A Gallup poll released January 15 contains some very telling information about Americans’ priorities in 2014. When asked, “what do you think is the most important problem facing this country today?”, most Americans at 21 percent said “dissatisfaction with government/Congress/politicians; poor leadership/corruption/abuse of power.”
Liberal politicians often defend ineffective, costly legislative initiatives that at first glance seem compassionate. As we reflect today on the 50th anniversary of President Lyndon B. Johnson’s “War on Poverty,” we need to question its effectiveness and that of other liberal, big government attempts to solve or reduce the problem of poverty in America. Despite the fact that the federal government spends billions upon billions of taxpayer dollars on big-government programs, 15 percent of Americans still live in poverty.
That’s unchanged since the birth of the “War on Poverty” in the mid-1960’s. The Heritage Foundation’s Robert Rector notes in the Wall Street Journal (sub. req’d):
LBJ promised that the war on poverty would be an “investment” that would “return its cost manifold to the entire economy.” But the country has invested $20.7 trillion in 2011 dollars over the past 50 years. What does America have to show for its investment? Apparently, almost nothing: The official poverty rate persists with little improvement.
The Obama administration may want you to spend your Christmas or holiday celebrations talking about Obamacare. We know you deserve better than that! As Lady Margaret Thatcher said, “Christmas is a day of meaning and traditions, a special day spent in the warm circle of family and friends.” With millions of Americans losing the healthcare plans they liked under Obamacare, talk of the failed law will almost certainly serve to darken the mood.
Over the past week, there has been a renewed interest in the fight for the heart and soul of the “right.” We recall the classic split in the movement in the 1950’s and 60’s with the Rockefeller vs. Goldwater (Reagan versus Ford) fights that broke down by Liberal Republican versus Conservative Republican. Abortion, War, and Tax divisions defined the debate. This is why Goldwater, Reagan and Phyllis Schlafly said that we needed a “Choice, not an Echo.”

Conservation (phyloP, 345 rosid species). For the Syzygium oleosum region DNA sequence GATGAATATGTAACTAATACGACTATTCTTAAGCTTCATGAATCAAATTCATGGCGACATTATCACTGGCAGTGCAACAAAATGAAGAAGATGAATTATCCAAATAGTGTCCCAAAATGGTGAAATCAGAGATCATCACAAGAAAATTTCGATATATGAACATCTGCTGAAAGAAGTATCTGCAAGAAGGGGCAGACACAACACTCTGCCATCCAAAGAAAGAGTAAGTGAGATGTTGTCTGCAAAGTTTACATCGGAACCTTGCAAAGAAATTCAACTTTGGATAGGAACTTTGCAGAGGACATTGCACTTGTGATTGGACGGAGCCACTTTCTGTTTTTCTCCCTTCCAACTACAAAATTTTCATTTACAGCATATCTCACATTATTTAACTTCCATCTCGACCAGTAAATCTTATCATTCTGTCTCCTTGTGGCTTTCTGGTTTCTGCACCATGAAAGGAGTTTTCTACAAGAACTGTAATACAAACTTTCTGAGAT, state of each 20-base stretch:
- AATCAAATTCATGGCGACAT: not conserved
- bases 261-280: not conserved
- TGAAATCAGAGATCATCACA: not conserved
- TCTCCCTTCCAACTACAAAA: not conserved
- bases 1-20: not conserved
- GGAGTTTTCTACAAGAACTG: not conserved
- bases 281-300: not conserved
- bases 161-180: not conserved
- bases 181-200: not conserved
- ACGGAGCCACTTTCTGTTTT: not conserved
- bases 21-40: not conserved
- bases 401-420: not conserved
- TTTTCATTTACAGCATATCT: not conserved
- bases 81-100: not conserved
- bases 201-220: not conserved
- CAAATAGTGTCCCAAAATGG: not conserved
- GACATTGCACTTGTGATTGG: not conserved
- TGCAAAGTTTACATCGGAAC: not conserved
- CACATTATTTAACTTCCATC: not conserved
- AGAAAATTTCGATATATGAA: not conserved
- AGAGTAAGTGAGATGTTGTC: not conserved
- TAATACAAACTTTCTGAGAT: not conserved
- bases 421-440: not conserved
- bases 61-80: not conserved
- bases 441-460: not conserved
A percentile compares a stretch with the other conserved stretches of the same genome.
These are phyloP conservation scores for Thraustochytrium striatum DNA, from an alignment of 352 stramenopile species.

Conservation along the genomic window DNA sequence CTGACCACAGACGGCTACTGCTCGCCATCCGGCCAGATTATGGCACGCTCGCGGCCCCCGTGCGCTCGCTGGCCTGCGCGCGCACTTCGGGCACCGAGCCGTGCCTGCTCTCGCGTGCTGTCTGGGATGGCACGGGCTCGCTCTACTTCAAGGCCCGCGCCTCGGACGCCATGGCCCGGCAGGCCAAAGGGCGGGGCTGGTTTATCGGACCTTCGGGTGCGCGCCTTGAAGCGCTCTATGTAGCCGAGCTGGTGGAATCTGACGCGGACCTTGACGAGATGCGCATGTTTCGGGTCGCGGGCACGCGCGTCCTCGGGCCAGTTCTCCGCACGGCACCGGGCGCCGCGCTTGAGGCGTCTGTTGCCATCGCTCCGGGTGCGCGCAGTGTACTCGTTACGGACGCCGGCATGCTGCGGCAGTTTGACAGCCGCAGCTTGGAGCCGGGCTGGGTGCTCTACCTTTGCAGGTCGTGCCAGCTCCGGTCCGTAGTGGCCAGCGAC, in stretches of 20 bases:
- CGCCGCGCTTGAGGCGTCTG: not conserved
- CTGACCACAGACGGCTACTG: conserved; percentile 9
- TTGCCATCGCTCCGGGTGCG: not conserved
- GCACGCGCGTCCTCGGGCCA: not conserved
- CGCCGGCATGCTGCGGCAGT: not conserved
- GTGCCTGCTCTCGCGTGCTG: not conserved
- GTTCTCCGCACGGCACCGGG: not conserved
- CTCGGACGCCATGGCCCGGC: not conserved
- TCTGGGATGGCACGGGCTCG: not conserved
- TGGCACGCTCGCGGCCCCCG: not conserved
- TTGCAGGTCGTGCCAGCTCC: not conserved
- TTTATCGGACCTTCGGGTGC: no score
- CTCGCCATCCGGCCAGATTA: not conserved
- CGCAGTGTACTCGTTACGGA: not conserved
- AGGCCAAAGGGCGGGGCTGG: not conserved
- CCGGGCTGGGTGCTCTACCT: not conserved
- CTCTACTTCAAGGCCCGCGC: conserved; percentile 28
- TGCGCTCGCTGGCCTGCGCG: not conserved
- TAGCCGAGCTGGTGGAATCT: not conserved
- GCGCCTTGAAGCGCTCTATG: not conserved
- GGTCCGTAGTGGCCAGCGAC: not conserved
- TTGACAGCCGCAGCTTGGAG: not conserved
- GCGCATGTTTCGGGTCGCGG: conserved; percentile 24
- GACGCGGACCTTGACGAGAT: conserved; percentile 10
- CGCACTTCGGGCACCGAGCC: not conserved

The Conservative Wing won that fight; we had 12 pro-life candidates vying for the GOP nomination in 2012, no Republican ran on a tax-raising platform or for Nationalization of Housing and note the unified bloc of GOPers all but shouting down a national health insurance scheme called ObamaCare.
The new media-hyped “split” in the party and movement isn’t your grandfather’s schism. This is a new split that is best observed outside the beltway. The new split is inside vs outside; or Establishment versus Activist.
What are conservatives up against in 2013? We are up against an extremely liberal President and his ideological allies in the Senate. What do we believe in and work to preserve? An America where freedom and prosperity flourish. We promote free enterprise, limited government, individual freedom, traditional American values, and a strong national defense – and liberals adamantly disagree with us.
In April of 2012, the New York Times had the stunning revelation that President Obama was intentionally bypassing Congress to advance his ideological goals. They noted what they characterized as a marked shift in the President’s tone at a strategy meeting in the fall of 2011.
He declared, aides recalled, that the administration needed to more aggressively use executive power to govern in the face of Congressional obstructionism.